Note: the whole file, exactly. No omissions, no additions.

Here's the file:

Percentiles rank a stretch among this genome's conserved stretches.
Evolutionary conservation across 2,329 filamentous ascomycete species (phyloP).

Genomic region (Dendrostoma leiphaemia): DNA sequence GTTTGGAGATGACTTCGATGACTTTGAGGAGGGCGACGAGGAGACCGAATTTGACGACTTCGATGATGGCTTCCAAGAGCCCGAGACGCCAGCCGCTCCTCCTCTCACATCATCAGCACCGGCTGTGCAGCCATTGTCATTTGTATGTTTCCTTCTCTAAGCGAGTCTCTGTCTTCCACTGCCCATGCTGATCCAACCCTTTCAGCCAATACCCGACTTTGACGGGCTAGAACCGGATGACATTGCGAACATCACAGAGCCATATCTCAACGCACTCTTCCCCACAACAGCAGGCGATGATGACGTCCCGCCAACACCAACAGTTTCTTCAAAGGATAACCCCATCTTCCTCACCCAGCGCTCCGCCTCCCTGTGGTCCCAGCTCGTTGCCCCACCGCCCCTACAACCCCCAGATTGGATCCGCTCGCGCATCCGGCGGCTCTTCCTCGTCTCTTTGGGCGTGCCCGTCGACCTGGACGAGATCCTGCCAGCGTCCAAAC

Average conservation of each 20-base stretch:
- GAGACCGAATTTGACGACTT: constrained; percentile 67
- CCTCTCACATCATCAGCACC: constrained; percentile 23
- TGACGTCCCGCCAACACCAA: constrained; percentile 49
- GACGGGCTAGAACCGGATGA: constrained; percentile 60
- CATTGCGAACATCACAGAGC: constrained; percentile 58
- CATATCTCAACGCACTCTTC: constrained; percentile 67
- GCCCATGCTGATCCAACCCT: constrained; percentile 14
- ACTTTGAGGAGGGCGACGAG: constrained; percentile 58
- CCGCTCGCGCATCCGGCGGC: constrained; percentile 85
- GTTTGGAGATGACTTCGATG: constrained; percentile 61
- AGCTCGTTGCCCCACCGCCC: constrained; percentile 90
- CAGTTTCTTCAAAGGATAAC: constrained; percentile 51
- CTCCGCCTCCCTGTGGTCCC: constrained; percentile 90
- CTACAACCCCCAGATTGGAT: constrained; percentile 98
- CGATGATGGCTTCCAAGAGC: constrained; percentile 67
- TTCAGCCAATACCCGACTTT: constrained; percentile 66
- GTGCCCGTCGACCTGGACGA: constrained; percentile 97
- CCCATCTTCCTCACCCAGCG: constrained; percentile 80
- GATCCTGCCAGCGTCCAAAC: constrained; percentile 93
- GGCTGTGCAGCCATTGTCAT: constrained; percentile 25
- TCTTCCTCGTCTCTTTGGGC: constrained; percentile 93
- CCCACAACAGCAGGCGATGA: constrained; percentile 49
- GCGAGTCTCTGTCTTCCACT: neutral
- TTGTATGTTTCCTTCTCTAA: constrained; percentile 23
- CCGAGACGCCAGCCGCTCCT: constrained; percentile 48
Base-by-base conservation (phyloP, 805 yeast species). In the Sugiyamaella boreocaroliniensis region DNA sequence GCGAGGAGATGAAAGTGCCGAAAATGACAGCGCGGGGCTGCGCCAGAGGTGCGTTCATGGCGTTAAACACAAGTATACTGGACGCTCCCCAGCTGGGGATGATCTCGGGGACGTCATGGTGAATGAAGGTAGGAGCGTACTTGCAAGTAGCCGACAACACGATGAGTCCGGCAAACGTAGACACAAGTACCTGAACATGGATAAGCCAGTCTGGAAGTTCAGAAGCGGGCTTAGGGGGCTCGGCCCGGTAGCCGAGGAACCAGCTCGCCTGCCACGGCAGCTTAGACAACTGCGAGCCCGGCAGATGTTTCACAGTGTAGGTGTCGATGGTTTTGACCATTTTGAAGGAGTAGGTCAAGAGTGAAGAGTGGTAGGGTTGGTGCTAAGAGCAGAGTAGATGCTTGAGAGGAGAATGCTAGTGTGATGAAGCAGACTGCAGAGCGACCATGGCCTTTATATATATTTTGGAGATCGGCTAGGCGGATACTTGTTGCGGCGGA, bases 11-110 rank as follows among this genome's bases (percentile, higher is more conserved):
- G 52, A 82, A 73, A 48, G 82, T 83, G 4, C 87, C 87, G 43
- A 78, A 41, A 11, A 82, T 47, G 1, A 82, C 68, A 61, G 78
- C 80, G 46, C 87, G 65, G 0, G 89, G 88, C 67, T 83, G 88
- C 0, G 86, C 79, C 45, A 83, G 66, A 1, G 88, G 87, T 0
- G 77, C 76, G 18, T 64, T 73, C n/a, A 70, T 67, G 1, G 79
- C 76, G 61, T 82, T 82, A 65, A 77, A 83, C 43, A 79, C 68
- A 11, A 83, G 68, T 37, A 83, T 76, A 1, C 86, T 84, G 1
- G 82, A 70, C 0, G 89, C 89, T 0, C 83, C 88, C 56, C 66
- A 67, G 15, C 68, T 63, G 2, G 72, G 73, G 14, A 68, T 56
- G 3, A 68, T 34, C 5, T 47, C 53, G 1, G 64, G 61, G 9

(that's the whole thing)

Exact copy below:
Percentiles rank a stretch among this genome's conserved stretches.
Evolutionary conservation across 2,329 filamentous ascomycete species (phyloP).

Genomic region (Dendrostoma leiphaemia): DNA sequence GTTTGGAGATGACTTCGATGACTTTGAGGAGGGCGACGAGGAGACCGAATTTGACGACTTCGATGATGGCTTCCAAGAGCCCGAGACGCCAGCCGCTCCTCCTCTCACATCATCAGCACCGGCTGTGCAGCCATTGTCATTTGTATGTTTCCTTCTCTAAGCGAGTCTCTGTCTTCCACTGCCCATGCTGATCCAACCCTTTCAGCCAATACCCGACTTTGACGGGCTAGAACCGGATGACATTGCGAACATCACAGAGCCATATCTCAACGCACTCTTCCCCACAACAGCAGGCGATGATGACGTCCCGCCAACACCAACAGTTTCTTCAAAGGATAACCCCATCTTCCTCACCCAGCGCTCCGCCTCCCTGTGGTCCCAGCTCGTTGCCCCACCGCCCCTACAACCCCCAGATTGGATCCGCTCGCGCATCCGGCGGCTCTTCCTCGTCTCTTTGGGCGTGCCCGTCGACCTGGACGAGATCCTGCCAGCGTCCAAAC

Average conservation of each 20-base stretch:
- GAGACCGAATTTGACGACTT: constrained; percentile 67
- CCTCTCACATCATCAGCACC: constrained; percentile 23
- TGACGTCCCGCCAACACCAA: constrained; percentile 49
- GACGGGCTAGAACCGGATGA: constrained; percentile 60
- CATTGCGAACATCACAGAGC: constrained; percentile 58
- CATATCTCAACGCACTCTTC: constrained; percentile 67
- GCCCATGCTGATCCAACCCT: constrained; percentile 14
- ACTTTGAGGAGGGCGACGAG: constrained; percentile 58
- CCGCTCGCGCATCCGGCGGC: constrained; percentile 85
- GTTTGGAGATGACTTCGATG: constrained; percentile 61
- AGCTCGTTGCCCCACCGCCC: constrained; percentile 90
- CAGTTTCTTCAAAGGATAAC: constrained; percentile 51
- CTCCGCCTCCCTGTGGTCCC: constrained; percentile 90
- CTACAACCCCCAGATTGGAT: constrained; percentile 98
- CGATGATGGCTTCCAAGAGC: constrained; percentile 67
- TTCAGCCAATACCCGACTTT: constrained; percentile 66
- GTGCCCGTCGACCTGGACGA: constrained; percentile 97
- CCCATCTTCCTCACCCAGCG: constrained; percentile 80
- GATCCTGCCAGCGTCCAAAC: constrained; percentile 93
- GGCTGTGCAGCCATTGTCAT: constrained; percentile 25
- TCTTCCTCGTCTCTTTGGGC: constrained; percentile 93
- CCCACAACAGCAGGCGATGA: constrained; percentile 49
- GCGAGTCTCTGTCTTCCACT: neutral
- TTGTATGTTTCCTTCTCTAA: constrained; percentile 23
- CCGAGACGCCAGCCGCTCCT: constrained; percentile 48
Base-by-base conservation (phyloP, 805 yeast species). In the Sugiyamaella boreocaroliniensis region DNA sequence GCGAGGAGATGAAAGTGCCGAAAATGACAGCGCGGGGCTGCGCCAGAGGTGCGTTCATGGCGTTAAACACAAGTATACTGGACGCTCCCCAGCTGGGGATGATCTCGGGGACGTCATGGTGAATGAAGGTAGGAGCGTACTTGCAAGTAGCCGACAACACGATGAGTCCGGCAAACGTAGACACAAGTACCTGAACATGGATAAGCCAGTCTGGAAGTTCAGAAGCGGGCTTAGGGGGCTCGGCCCGGTAGCCGAGGAACCAGCTCGCCTGCCACGGCAGCTTAGACAACTGCGAGCCCGGCAGATGTTTCACAGTGTAGGTGTCGATGGTTTTGACCATTTTGAAGGAGTAGGTCAAGAGTGAAGAGTGGTAGGGTTGGTGCTAAGAGCAGAGTAGATGCTTGAGAGGAGAATGCTAGTGTGATGAAGCAGACTGCAGAGCGACCATGGCCTTTATATATATTTTGGAGATCGGCTAGGCGGATACTTGTTGCGGCGGA, bases 11-110 rank as follows among this genome's bases (percentile, higher is more conserved):
- G 52, A 82, A 73, A 48, G 82, T 83, G 4, C 87, C 87, G 43
- A 78, A 41, A 11, A 82, T 47, G 1, A 82, C 68, A 61, G 78
- C 80, G 46, C 87, G 65, G 0, G 89, G 88, C 67, T 83, G 88
- C 0, G 86, C 79, C 45, A 83, G 66, A 1, G 88, G 87, T 0
- G 77, C 76, G 18, T 64, T 73, C n/a, A 70, T 67, G 1, G 79
- C 76, G 61, T 82, T 82, A 65, A 77, A 83, C 43, A 79, C 68
- A 11, A 83, G 68, T 37, A 83, T 76, A 1, C 86, T 84, G 1
- G 82, A 70, C 0, G 89, C 89, T 0, C 83, C 88, C 56, C 66
- A 67, G 15, C 68, T 63, G 2, G 72, G 73, G 14, A 68, T 56
- G 3, A 68, T 34, C 5, T 47, C 53, G 1, G 64, G 61, G 9